Monday, April 21, 2008

About Yeats

Yeats himself, religious by temperament but unable to believe in Christian orthodoxy, sought all his life for traditions of esoteric thought that would compensate for a lost religion. This search led him to various kinds of mysticism, to folklore, theosophy, spiritualism, and neo Platonism - not in any strict chronological order. He kept reworking earlier aspects of his own thinking.
In midlife he elaborated a symbolic system of his own, based on a variety of sources. This enabled him to strengthen the pattern and coherence of his poetic imagery.

His greatness as a poet lies in his ability to communicate the power and significance of his symbols, by the way he expresses and organizes them, even to readers who know nothing of his system.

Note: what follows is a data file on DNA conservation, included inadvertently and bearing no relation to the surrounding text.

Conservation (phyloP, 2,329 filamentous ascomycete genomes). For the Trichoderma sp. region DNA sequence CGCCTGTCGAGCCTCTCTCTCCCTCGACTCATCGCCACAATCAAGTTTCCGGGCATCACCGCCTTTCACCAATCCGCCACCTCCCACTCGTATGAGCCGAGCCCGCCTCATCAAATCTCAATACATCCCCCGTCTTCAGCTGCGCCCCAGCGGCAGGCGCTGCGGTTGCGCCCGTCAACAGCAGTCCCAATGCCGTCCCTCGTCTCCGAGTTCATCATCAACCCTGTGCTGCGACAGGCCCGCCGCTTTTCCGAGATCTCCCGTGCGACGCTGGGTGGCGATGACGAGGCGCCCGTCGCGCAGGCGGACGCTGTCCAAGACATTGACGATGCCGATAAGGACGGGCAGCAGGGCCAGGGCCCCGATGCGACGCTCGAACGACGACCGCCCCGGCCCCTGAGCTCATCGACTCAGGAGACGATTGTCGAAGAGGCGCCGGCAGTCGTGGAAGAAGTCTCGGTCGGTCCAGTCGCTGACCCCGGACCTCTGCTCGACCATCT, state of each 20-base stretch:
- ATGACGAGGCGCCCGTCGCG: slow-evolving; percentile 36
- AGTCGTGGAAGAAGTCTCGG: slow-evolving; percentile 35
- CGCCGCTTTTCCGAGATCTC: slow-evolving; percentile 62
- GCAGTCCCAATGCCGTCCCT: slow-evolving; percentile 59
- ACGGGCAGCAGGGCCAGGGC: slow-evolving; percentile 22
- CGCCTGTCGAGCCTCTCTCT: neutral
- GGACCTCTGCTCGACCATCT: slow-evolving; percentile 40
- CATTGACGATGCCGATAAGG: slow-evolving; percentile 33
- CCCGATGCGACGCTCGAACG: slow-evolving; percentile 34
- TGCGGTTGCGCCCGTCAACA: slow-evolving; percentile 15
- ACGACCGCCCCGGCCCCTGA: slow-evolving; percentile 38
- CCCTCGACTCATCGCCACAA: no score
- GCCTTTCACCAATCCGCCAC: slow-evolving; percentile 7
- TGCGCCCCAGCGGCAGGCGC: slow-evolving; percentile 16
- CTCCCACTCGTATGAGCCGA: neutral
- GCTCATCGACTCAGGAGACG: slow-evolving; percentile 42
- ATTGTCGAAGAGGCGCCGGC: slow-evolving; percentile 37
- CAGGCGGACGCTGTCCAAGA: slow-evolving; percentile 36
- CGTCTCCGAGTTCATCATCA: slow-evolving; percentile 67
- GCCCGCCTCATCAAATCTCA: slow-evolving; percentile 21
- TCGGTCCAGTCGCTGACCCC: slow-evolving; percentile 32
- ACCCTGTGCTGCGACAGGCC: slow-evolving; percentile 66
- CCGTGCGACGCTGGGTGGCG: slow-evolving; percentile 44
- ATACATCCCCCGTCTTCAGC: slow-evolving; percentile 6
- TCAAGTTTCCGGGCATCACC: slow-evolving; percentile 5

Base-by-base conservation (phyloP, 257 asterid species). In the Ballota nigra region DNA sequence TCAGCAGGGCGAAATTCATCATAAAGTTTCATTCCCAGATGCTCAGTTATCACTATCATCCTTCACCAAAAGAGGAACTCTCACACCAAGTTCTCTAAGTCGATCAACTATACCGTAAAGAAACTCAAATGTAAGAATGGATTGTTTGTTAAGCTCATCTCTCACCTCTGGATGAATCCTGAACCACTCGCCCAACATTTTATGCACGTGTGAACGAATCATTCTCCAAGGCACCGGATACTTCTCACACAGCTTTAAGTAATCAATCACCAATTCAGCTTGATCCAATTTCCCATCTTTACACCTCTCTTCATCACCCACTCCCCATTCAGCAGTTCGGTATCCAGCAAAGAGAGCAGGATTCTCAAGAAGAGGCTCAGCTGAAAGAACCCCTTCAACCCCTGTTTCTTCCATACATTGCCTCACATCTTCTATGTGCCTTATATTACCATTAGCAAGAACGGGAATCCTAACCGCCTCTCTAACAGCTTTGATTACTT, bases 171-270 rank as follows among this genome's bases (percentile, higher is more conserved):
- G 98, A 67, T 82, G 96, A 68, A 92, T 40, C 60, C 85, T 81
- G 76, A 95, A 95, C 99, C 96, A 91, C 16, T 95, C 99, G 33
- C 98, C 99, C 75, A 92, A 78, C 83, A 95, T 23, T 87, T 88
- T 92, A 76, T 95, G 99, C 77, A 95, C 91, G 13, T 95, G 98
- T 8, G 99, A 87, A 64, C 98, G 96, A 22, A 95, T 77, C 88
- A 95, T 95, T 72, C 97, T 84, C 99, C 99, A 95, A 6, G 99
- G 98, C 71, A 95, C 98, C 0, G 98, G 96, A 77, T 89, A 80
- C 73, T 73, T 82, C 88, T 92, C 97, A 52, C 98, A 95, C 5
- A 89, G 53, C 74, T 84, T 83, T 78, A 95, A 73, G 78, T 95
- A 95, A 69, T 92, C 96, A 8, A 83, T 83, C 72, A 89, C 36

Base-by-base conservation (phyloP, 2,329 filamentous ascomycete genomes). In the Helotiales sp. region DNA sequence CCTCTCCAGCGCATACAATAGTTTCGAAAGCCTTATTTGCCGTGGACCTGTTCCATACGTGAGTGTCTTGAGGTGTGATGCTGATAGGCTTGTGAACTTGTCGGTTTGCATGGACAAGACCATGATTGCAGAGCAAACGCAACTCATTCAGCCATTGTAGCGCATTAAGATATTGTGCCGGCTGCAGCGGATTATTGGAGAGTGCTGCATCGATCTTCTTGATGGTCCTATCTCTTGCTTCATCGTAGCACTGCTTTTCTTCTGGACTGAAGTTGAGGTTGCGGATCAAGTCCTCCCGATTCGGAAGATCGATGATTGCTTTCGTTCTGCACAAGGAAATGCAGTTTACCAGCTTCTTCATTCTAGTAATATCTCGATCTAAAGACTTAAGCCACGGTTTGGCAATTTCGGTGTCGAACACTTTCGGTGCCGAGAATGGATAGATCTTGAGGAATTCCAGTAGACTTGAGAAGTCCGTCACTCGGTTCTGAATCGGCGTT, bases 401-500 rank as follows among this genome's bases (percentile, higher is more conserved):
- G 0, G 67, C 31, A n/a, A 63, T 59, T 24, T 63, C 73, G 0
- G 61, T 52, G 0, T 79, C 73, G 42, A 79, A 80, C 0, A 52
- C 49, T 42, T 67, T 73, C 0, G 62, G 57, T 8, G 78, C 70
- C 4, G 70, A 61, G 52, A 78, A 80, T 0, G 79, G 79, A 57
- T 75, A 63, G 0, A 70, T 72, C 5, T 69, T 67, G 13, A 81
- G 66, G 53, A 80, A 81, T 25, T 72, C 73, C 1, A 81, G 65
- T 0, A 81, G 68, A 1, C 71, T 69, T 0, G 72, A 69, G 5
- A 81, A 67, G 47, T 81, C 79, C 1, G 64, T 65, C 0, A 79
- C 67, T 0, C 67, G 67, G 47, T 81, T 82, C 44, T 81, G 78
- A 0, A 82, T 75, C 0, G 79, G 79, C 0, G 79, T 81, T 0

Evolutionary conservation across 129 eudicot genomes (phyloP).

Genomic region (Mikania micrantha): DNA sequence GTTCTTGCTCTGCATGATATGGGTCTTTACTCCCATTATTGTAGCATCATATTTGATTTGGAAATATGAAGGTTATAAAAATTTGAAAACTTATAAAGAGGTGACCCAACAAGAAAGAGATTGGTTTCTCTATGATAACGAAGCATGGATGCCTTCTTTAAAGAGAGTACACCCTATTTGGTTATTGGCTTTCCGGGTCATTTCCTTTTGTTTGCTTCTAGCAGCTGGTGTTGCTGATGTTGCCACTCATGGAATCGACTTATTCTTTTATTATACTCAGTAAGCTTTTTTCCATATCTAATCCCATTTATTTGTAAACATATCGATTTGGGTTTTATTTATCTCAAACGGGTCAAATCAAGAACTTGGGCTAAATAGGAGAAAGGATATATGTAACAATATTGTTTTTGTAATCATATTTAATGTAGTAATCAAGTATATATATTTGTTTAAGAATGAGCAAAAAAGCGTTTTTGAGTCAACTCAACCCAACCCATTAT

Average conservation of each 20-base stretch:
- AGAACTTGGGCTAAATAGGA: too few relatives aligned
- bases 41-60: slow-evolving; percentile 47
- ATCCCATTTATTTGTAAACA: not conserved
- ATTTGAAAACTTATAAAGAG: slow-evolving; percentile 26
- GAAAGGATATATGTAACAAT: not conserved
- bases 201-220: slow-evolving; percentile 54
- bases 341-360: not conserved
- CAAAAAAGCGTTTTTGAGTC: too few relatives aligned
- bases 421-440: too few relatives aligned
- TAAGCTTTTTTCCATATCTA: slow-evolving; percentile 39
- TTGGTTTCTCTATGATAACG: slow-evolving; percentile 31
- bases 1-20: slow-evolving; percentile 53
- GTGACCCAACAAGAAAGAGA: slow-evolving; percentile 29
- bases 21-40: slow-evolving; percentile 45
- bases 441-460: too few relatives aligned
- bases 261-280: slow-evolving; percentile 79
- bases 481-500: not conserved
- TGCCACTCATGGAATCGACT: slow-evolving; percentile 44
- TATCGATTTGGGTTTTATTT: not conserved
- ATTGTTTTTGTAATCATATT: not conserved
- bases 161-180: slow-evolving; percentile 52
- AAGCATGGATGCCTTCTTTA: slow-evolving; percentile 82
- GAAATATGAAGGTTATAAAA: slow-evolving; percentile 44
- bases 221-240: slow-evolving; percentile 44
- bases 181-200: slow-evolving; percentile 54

Page 1859 Volume 2 Norton anthology

3 comments:

jrice said...

Even after 30 years, I still refer to my Norton Anthology volumes. Lovely to read your thoughts about Yeats...

Twila Grace said...

Thanks for the reminder. I think I'll read some Yeats, or pull out my Norton Anthology.

Anonymous said...

If you're interested in Yeats and Theosophy, there's an interesting book, "Yeats and Theosophy," about his spiritual search and how that influenced his work.

http://www.amazon.com/Yeats-Theosophy-Studies-Literary-Authors/dp/0415955548/ref=sr_1_1?ie=UTF8&s=books&qid=1214490580&sr=8-1